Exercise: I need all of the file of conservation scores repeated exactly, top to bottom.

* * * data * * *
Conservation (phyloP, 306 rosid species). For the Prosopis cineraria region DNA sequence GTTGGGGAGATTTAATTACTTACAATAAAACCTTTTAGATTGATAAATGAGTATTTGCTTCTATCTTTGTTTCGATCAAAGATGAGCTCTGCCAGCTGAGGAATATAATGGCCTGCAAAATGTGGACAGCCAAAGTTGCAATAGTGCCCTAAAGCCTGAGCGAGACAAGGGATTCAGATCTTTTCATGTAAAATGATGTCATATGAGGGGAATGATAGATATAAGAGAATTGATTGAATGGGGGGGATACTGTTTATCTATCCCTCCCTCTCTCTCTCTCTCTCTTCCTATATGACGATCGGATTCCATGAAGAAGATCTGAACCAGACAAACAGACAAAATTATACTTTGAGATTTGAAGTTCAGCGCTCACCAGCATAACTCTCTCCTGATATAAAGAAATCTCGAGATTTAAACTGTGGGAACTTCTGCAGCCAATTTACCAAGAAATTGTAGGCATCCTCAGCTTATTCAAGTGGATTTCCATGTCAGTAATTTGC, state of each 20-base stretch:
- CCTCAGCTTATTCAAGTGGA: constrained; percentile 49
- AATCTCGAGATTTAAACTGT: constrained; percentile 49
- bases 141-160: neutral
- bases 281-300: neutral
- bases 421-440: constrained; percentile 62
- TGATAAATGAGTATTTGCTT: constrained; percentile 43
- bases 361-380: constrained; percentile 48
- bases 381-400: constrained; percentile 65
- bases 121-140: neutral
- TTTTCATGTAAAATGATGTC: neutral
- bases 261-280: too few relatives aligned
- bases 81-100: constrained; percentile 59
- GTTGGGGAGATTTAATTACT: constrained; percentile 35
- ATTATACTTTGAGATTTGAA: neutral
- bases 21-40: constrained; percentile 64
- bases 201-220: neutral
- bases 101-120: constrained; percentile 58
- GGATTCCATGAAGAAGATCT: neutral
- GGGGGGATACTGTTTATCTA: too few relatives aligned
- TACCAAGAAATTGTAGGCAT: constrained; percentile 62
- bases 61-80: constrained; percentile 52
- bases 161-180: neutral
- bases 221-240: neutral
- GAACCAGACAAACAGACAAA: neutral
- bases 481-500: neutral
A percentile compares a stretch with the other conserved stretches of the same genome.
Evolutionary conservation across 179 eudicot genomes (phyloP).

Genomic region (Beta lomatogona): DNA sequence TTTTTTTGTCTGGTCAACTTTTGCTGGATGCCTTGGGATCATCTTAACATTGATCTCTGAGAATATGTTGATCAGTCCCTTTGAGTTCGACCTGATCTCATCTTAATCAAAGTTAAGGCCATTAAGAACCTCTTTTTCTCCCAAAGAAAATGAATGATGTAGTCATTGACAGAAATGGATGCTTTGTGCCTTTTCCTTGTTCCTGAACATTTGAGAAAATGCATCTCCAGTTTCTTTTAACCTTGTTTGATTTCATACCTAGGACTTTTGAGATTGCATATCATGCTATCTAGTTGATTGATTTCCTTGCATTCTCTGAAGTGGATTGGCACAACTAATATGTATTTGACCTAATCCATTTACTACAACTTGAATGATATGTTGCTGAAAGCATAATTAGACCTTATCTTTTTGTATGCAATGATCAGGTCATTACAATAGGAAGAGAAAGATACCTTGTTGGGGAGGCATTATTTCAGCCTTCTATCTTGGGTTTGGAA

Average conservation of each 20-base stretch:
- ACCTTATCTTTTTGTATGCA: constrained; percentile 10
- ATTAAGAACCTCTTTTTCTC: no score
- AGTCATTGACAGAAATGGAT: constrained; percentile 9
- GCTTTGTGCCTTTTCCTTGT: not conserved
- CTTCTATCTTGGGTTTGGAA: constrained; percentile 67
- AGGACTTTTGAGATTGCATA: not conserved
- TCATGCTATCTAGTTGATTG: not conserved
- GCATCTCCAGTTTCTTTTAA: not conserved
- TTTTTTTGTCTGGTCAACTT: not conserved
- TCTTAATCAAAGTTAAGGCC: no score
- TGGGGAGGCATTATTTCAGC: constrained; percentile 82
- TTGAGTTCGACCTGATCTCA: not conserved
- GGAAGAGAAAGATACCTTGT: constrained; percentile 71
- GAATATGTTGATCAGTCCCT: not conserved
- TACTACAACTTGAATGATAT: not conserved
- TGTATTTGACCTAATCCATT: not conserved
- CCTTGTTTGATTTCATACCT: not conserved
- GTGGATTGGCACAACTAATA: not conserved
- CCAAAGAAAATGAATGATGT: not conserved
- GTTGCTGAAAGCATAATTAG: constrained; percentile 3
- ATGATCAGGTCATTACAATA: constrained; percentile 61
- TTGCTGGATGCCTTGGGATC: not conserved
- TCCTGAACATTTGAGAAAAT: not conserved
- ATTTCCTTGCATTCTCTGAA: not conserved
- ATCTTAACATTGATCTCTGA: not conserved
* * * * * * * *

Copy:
Conservation (phyloP, 306 rosid species). For the Prosopis cineraria region DNA sequence GTTGGGGAGATTTAATTACTTACAATAAAACCTTTTAGATTGATAAATGAGTATTTGCTTCTATCTTTGTTTCGATCAAAGATGAGCTCTGCCAGCTGAGGAATATAATGGCCTGCAAAATGTGGACAGCCAAAGTTGCAATAGTGCCCTAAAGCCTGAGCGAGACAAGGGATTCAGATCTTTTCATGTAAAATGATGTCATATGAGGGGAATGATAGATATAAGAGAATTGATTGAATGGGGGGGATACTGTTTATCTATCCCTCCCTCTCTCTCTCTCTCTCTTCCTATATGACGATCGGATTCCATGAAGAAGATCTGAACCAGACAAACAGACAAAATTATACTTTGAGATTTGAAGTTCAGCGCTCACCAGCATAACTCTCTCCTGATATAAAGAAATCTCGAGATTTAAACTGTGGGAACTTCTGCAGCCAATTTACCAAGAAATTGTAGGCATCCTCAGCTTATTCAAGTGGATTTCCATGTCAGTAATTTGC, state of each 20-base stretch:
- CCTCAGCTTATTCAAGTGGA: constrained; percentile 49
- AATCTCGAGATTTAAACTGT: constrained; percentile 49
- bases 141-160: neutral
- bases 281-300: neutral
- bases 421-440: constrained; percentile 62
- TGATAAATGAGTATTTGCTT: constrained; percentile 43
- bases 361-380: constrained; percentile 48
- bases 381-400: constrained; percentile 65
- bases 121-140: neutral
- TTTTCATGTAAAATGATGTC: neutral
- bases 261-280: too few relatives aligned
- bases 81-100: constrained; percentile 59
- GTTGGGGAGATTTAATTACT: constrained; percentile 35
- ATTATACTTTGAGATTTGAA: neutral
- bases 21-40: constrained; percentile 64
- bases 201-220: neutral
- bases 101-120: constrained; percentile 58
- GGATTCCATGAAGAAGATCT: neutral
- GGGGGGATACTGTTTATCTA: too few relatives aligned
- TACCAAGAAATTGTAGGCAT: constrained; percentile 62
- bases 61-80: constrained; percentile 52
- bases 161-180: neutral
- bases 221-240: neutral
- GAACCAGACAAACAGACAAA: neutral
- bases 481-500: neutral
A percentile compares a stretch with the other conserved stretches of the same genome.
Evolutionary conservation across 179 eudicot genomes (phyloP).

Genomic region (Beta lomatogona): DNA sequence TTTTTTTGTCTGGTCAACTTTTGCTGGATGCCTTGGGATCATCTTAACATTGATCTCTGAGAATATGTTGATCAGTCCCTTTGAGTTCGACCTGATCTCATCTTAATCAAAGTTAAGGCCATTAAGAACCTCTTTTTCTCCCAAAGAAAATGAATGATGTAGTCATTGACAGAAATGGATGCTTTGTGCCTTTTCCTTGTTCCTGAACATTTGAGAAAATGCATCTCCAGTTTCTTTTAACCTTGTTTGATTTCATACCTAGGACTTTTGAGATTGCATATCATGCTATCTAGTTGATTGATTTCCTTGCATTCTCTGAAGTGGATTGGCACAACTAATATGTATTTGACCTAATCCATTTACTACAACTTGAATGATATGTTGCTGAAAGCATAATTAGACCTTATCTTTTTGTATGCAATGATCAGGTCATTACAATAGGAAGAGAAAGATACCTTGTTGGGGAGGCATTATTTCAGCCTTCTATCTTGGGTTTGGAA

Average conservation of each 20-base stretch:
- ACCTTATCTTTTTGTATGCA: constrained; percentile 10
- ATTAAGAACCTCTTTTTCTC: no score
- AGTCATTGACAGAAATGGAT: constrained; percentile 9
- GCTTTGTGCCTTTTCCTTGT: not conserved
- CTTCTATCTTGGGTTTGGAA: constrained; percentile 67
- AGGACTTTTGAGATTGCATA: not conserved
- TCATGCTATCTAGTTGATTG: not conserved
- GCATCTCCAGTTTCTTTTAA: not conserved
- TTTTTTTGTCTGGTCAACTT: not conserved
- TCTTAATCAAAGTTAAGGCC: no score
- TGGGGAGGCATTATTTCAGC: constrained; percentile 82
- TTGAGTTCGACCTGATCTCA: not conserved
- GGAAGAGAAAGATACCTTGT: constrained; percentile 71
- GAATATGTTGATCAGTCCCT: not conserved
- TACTACAACTTGAATGATAT: not conserved
- TGTATTTGACCTAATCCATT: not conserved
- CCTTGTTTGATTTCATACCT: not conserved
- GTGGATTGGCACAACTAATA: not conserved
- CCAAAGAAAATGAATGATGT: not conserved
- GTTGCTGAAAGCATAATTAG: constrained; percentile 3
- ATGATCAGGTCATTACAATA: constrained; percentile 61
- TTGCTGGATGCCTTGGGATC: not conserved
- TCCTGAACATTTGAGAAAAT: not conserved
- ATTTCCTTGCATTCTCTGAA: not conserved
- ATCTTAACATTGATCTCTGA: not conserved